- A new study by researchers at the University of Washington has found significant differences in the types of people who take massive open online courses in developing countries, as compared to users in the United States — and they have different outcomes.
- In the U.S., MOOC users are disproportionately wealthy and already well-educated, and they more often take MOOCs for personal, rather than professional, reasons. But in developing countries, less than half of survey respondents had completed college, and they reported taking the courses to advance their education or career.
- Perhaps because of the motivations behind taking MOOCs, completion and certification rates are higher, and 49% of respondents said they had received certification for a course while 79% said they completed a course.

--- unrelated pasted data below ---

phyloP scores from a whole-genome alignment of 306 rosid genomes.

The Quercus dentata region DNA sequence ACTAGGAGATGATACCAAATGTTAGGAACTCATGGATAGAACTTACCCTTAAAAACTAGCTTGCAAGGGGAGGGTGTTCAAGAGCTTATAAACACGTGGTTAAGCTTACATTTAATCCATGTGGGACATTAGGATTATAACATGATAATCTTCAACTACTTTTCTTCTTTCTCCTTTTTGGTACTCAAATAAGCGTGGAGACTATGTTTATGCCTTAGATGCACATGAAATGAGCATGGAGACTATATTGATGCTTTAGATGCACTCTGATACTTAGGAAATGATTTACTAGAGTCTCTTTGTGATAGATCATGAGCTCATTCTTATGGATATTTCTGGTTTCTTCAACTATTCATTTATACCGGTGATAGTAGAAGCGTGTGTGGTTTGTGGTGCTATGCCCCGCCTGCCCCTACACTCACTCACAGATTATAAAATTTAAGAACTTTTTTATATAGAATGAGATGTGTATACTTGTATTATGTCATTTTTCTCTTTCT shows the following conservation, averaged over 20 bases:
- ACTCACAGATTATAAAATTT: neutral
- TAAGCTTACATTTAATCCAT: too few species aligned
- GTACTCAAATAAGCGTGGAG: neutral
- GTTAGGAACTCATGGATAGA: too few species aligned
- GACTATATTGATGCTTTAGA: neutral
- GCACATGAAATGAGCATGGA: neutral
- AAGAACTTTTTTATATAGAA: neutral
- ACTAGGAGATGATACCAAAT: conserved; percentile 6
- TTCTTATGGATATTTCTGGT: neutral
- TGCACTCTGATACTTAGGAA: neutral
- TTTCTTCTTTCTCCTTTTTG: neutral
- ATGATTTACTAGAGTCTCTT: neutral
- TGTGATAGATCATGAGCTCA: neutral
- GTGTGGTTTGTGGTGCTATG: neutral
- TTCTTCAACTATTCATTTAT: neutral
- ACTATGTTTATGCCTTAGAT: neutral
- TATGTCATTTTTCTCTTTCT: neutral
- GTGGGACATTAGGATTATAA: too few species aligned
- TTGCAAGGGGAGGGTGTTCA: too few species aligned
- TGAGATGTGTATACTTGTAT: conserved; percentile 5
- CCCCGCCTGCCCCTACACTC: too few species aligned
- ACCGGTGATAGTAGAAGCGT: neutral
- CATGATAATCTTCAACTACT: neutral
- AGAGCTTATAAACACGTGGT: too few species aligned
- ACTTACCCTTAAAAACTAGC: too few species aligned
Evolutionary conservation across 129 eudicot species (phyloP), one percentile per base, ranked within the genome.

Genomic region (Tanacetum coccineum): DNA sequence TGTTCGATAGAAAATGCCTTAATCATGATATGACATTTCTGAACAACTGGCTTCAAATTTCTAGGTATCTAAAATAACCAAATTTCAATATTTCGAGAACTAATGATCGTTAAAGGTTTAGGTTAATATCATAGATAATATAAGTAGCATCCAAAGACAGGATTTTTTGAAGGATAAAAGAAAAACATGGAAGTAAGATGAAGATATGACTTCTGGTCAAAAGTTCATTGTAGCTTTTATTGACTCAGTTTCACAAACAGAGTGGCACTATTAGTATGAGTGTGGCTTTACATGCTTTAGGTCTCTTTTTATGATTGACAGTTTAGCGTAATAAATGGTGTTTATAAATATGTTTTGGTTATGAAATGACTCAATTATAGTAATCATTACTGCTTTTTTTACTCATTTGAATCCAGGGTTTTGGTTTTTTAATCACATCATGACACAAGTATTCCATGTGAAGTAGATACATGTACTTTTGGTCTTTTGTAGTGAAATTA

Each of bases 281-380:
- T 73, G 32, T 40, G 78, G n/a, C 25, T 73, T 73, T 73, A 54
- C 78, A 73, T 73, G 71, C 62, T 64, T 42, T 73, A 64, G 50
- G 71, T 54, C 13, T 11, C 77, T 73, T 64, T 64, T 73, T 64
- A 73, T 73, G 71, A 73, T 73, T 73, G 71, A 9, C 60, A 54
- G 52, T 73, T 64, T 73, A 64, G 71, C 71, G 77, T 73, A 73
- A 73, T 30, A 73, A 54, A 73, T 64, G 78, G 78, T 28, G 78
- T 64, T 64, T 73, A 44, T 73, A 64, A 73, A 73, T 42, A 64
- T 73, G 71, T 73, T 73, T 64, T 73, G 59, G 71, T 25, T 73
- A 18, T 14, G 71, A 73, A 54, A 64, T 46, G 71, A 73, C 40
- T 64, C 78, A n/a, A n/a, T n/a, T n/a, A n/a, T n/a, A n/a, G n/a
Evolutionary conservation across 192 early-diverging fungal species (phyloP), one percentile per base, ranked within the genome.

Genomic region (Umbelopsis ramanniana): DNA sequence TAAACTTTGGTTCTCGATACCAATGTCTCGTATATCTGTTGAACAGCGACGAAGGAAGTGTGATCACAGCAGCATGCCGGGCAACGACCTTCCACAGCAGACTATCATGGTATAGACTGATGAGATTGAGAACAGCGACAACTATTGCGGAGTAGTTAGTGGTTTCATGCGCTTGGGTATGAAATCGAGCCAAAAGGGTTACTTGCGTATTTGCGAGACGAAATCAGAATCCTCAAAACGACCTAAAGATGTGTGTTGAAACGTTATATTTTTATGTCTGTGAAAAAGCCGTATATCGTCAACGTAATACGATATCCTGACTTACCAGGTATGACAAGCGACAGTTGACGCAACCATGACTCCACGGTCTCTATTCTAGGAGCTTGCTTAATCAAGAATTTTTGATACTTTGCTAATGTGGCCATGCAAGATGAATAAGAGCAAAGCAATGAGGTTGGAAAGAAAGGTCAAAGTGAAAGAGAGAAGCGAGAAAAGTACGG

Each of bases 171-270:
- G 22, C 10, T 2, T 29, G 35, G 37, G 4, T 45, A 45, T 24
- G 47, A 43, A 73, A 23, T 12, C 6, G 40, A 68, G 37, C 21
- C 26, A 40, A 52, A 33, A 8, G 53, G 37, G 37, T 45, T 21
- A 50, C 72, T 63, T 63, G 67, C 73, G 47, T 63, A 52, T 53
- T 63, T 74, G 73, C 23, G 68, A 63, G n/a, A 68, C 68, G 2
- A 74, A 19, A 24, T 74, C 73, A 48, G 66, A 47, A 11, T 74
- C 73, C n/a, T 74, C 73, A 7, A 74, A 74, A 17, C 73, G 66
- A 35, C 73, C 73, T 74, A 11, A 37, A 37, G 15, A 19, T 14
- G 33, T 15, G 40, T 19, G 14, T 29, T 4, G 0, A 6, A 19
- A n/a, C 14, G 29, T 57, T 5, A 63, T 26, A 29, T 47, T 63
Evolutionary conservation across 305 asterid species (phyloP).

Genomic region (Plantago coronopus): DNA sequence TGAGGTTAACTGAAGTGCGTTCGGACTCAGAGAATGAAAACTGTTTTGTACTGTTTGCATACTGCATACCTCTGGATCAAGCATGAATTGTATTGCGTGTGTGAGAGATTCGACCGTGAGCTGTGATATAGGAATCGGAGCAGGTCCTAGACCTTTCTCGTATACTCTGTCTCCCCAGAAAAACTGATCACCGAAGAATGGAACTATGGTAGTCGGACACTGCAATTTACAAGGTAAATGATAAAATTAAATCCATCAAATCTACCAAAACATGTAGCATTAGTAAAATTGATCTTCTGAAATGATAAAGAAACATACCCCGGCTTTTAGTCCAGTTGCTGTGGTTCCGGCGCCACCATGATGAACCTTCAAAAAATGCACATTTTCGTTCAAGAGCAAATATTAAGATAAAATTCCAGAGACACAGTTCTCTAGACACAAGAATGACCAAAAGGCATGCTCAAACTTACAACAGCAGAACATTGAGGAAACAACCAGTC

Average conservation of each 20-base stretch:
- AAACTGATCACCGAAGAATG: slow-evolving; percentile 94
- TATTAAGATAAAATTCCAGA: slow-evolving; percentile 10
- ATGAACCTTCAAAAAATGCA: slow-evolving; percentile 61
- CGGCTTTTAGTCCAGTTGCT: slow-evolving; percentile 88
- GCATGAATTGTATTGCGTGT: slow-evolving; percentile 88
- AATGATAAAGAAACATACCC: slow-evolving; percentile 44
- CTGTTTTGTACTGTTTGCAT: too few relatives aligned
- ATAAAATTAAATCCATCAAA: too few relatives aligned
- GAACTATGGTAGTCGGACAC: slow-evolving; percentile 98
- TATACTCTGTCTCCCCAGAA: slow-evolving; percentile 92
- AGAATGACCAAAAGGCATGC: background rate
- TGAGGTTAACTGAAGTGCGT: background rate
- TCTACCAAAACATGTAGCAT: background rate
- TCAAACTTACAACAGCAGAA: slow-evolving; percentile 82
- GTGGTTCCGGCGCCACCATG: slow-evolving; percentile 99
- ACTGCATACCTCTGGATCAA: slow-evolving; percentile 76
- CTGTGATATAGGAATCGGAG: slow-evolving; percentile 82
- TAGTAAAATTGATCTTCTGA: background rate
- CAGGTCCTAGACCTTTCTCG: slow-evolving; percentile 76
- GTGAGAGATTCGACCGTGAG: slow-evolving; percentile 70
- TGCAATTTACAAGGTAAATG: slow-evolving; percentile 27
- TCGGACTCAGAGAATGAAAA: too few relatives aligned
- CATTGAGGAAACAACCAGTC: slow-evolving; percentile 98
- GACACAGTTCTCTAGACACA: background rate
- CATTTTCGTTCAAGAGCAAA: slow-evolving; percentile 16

When MOOCs debuted, they were sold as a way to get educational opportunities to people without access otherwise. In the United States, they have largely disappointed on this goal, evidenced by a recent study out of Harvard showing that each increase of $20,000 in neighborhood median income increased the likelihood of course participation by 27%. On top of that, each additional year of neighborhood-average educational attainment did the same by 69%.
When it comes to course completion, an important question is how to define success in the world of MOOCs. If people take courses for personal or professional gain and get the skills they need or want without finishing or getting a certification, the course was still a success. The whole system calls for a rethinking of values.